Well, this can be brief. Form the previous paragraphs it is clear that we are looking at a range of potential outcomes which range from a redistribution of the total cost from taxpayers to bank shareholders and bondholders to one where, if we are lucky, all the losses are bourne by shareholders and bondholders.
I don't see that as a difficult issue to grapple with. Let's simply find agreement on these two points, which I would describe as the necessary and sufficient conditions that need to be met:
Necessary condition - is the proposed solution one which will successfully reconstitute the bank
Sufficient condition - is the proposed solution one which will (not might, if...) succesfully minimise any redistriubtion from taxpayers to current bank shareolders and bondholders?
I think NAMA meets the necessary condition, but not the sufficient condition - back to the drawing board.
My preference? Should have let everyon bar AIB and BoI go under in the first instance and then temporarily nationalised those two and reconstituted their balance sheets at minimum taxpayer cost (possibly as a merged entity) for continuing operation; be that with immediate pass back into the private sector (e.g. debt-equity swap), or interim public ownership for later IPO or sale.
It still isn't too late.
Tuesday, 25 August 2009
Friday, 7 August 2009
At stake are the president's efforts to fuel an economic recovery in the US by funneling stimulus funds to communities, including $US6 billion for municipal water projects. Lawmakers mandated that the money be spent on US products, with exceptions to meet international trade obligations.
GE says it assembles high-tech filtration systems for North American markets at its plants in Toronto and Oakville, Ontario, with parts from Hungary and elsewhere.
We improve our welfare when we trade.
The funniest punchline to this story would be the discovery of a supplier that produces the required filters in the US, but is wholly owned by a foreign investor.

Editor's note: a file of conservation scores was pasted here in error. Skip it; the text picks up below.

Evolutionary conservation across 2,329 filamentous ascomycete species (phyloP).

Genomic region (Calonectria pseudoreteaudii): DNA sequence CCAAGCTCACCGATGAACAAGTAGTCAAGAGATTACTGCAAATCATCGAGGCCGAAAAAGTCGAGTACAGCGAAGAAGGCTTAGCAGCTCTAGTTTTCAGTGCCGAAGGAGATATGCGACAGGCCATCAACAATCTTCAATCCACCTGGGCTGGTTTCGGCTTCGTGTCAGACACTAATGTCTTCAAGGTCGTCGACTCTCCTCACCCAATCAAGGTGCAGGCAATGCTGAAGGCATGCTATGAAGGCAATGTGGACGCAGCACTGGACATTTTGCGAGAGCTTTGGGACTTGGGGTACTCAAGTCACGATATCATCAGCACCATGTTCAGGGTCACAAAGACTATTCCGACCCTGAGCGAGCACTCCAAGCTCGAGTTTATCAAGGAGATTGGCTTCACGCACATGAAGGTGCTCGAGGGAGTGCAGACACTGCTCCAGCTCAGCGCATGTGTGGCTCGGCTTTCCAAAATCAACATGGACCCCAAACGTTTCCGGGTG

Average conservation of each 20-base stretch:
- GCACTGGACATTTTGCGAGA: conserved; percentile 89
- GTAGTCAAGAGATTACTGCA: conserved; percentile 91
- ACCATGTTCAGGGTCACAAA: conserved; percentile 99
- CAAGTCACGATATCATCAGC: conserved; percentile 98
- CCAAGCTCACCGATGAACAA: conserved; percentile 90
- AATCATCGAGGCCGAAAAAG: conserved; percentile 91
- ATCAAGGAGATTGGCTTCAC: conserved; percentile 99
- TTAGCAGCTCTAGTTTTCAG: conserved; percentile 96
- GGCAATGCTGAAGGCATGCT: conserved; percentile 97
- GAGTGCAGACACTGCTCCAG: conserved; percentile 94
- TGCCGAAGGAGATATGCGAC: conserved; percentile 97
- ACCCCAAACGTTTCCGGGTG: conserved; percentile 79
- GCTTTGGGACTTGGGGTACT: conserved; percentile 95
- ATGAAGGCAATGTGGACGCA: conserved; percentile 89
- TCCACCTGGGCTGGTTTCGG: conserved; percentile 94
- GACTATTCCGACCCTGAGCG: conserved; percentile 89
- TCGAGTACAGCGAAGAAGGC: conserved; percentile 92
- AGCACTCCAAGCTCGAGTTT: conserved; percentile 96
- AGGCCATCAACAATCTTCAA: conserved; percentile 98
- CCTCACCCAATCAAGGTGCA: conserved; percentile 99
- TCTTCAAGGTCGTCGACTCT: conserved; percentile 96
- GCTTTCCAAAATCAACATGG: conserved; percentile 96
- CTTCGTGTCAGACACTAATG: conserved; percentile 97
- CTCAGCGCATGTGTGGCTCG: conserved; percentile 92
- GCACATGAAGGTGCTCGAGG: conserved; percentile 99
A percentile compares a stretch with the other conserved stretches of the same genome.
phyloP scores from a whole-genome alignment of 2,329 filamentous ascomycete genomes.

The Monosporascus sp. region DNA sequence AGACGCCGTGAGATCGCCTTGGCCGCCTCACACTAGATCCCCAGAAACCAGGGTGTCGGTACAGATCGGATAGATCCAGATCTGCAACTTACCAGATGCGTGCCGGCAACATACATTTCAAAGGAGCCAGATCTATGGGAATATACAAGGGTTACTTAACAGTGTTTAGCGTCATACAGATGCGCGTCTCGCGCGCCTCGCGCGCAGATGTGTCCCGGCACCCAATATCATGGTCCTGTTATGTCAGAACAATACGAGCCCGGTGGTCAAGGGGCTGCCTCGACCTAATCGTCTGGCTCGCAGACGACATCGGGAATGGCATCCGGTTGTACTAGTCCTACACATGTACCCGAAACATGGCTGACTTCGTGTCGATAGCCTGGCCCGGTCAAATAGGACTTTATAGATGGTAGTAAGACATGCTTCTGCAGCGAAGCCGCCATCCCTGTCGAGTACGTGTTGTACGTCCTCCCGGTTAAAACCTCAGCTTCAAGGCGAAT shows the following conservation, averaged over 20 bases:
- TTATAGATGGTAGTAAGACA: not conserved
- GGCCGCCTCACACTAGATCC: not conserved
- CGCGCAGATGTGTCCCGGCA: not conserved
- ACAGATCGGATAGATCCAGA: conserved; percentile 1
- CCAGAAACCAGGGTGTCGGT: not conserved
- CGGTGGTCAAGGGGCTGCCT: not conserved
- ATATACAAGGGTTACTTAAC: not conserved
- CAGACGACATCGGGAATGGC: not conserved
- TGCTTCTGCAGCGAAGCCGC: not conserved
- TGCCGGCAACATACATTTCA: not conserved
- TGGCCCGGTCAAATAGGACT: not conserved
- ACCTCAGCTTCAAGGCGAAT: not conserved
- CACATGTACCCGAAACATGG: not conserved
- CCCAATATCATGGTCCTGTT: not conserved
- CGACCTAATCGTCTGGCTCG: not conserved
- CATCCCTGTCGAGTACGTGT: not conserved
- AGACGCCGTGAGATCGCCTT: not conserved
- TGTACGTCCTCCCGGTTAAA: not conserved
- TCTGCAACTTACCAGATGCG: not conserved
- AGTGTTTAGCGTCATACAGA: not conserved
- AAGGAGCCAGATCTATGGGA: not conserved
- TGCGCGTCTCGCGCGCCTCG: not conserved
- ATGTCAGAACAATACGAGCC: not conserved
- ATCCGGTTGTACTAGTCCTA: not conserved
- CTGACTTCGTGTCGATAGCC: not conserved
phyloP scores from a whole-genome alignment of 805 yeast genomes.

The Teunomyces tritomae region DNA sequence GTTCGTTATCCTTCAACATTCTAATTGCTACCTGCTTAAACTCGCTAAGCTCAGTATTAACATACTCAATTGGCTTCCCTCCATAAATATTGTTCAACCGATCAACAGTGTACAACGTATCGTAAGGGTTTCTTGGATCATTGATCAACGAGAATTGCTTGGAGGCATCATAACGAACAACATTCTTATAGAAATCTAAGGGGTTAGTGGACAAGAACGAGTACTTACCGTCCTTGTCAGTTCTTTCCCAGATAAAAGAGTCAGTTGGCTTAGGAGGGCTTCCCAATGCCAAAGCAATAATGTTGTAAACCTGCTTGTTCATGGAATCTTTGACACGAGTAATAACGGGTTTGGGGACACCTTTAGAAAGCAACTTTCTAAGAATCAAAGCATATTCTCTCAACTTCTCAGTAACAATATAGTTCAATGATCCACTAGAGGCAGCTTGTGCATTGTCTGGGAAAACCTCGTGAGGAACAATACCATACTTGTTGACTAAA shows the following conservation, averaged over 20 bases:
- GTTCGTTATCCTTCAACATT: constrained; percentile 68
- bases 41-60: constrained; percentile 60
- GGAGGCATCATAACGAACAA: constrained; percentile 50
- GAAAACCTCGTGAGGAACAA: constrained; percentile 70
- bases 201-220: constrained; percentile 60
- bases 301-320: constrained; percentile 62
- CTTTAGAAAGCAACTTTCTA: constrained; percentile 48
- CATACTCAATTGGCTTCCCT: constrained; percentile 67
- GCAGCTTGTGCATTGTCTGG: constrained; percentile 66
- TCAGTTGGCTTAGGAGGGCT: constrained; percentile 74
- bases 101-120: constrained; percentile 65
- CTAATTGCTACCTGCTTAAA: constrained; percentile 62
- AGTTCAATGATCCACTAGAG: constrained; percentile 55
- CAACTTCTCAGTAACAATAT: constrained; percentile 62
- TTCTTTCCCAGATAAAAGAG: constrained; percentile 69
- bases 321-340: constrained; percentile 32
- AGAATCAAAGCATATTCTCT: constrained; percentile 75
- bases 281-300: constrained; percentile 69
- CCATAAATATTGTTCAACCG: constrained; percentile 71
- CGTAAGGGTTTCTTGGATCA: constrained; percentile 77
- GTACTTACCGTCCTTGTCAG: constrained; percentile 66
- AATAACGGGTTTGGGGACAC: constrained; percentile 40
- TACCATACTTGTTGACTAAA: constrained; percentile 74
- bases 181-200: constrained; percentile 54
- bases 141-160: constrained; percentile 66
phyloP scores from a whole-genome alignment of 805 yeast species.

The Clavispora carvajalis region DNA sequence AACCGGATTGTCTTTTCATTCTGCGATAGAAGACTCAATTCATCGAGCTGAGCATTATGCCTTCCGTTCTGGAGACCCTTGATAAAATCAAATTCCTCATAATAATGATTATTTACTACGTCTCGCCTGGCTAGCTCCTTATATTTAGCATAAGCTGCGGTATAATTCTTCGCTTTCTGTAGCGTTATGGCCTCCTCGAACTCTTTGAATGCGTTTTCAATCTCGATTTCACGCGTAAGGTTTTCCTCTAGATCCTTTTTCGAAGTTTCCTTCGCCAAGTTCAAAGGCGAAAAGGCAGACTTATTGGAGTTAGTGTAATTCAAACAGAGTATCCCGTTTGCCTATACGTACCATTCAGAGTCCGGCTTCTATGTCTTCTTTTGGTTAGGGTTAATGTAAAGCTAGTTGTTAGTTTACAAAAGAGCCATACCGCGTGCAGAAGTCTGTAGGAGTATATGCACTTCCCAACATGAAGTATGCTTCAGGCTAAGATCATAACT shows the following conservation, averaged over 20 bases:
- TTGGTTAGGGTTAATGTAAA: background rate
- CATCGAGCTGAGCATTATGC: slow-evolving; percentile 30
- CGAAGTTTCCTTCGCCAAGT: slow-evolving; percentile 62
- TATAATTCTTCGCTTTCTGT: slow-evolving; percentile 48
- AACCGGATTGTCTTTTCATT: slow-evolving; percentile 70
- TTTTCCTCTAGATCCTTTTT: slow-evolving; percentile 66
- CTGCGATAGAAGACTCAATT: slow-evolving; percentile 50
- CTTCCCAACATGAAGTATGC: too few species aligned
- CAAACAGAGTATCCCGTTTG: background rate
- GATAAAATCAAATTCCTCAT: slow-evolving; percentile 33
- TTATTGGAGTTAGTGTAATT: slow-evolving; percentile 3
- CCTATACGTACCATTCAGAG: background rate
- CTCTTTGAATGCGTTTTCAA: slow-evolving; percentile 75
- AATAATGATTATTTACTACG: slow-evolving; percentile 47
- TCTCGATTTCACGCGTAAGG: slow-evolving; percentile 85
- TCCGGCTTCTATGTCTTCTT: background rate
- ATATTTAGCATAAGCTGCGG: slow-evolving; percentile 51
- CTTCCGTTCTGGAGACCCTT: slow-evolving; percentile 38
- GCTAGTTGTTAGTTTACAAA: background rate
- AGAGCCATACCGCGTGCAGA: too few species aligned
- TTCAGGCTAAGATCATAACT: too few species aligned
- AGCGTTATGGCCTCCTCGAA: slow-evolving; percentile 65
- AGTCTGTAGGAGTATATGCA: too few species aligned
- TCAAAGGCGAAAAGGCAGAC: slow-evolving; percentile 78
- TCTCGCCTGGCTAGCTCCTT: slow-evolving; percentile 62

Well, this is pretty old news. In fact not much news at all. This is what is known as "quantitative easing". Look, the Washingtion post was writing about this in March. I know my broadband is the fastest in the world, but I tend to get my news downloaded the week it is published.
And it is exactly what some of the fearful or outraged bloggers think it is. It is a monetisation of government debt, or printing of money, or whatever equivalent terms you wish to use to describe it. And the potential ramifications are indeed as suggested; much higher inflation, depreciation of US Dollar etc.
It is just that it isn't news. Look here, it is already in the data. Here is a chart of the money base, sometimes known as narrow or high powered money. In simplified terms, currency on issue. This shows the amount of new money being injected into both the UK and US economies as both the Fed and the Bank of England practice "quantitative easing".
What happens next is that "broad money", which includes deposits at banks, rises. Well, it does if the financial system is working properly. Of course it hasn't been, so it isn't just yet (plus there is always some lag). But Fed (and BoE) need to watch for when it does - it will do so because banks will start lending again and households and companies will start borrowing again. At that point interest rates will need to go up - and pretty quickly.
Thursday, 6 August 2009
- Irish banks lend to all comers on increasingly lax terms for 10 years plus, funding their balance sheet from bond and interbank money markets.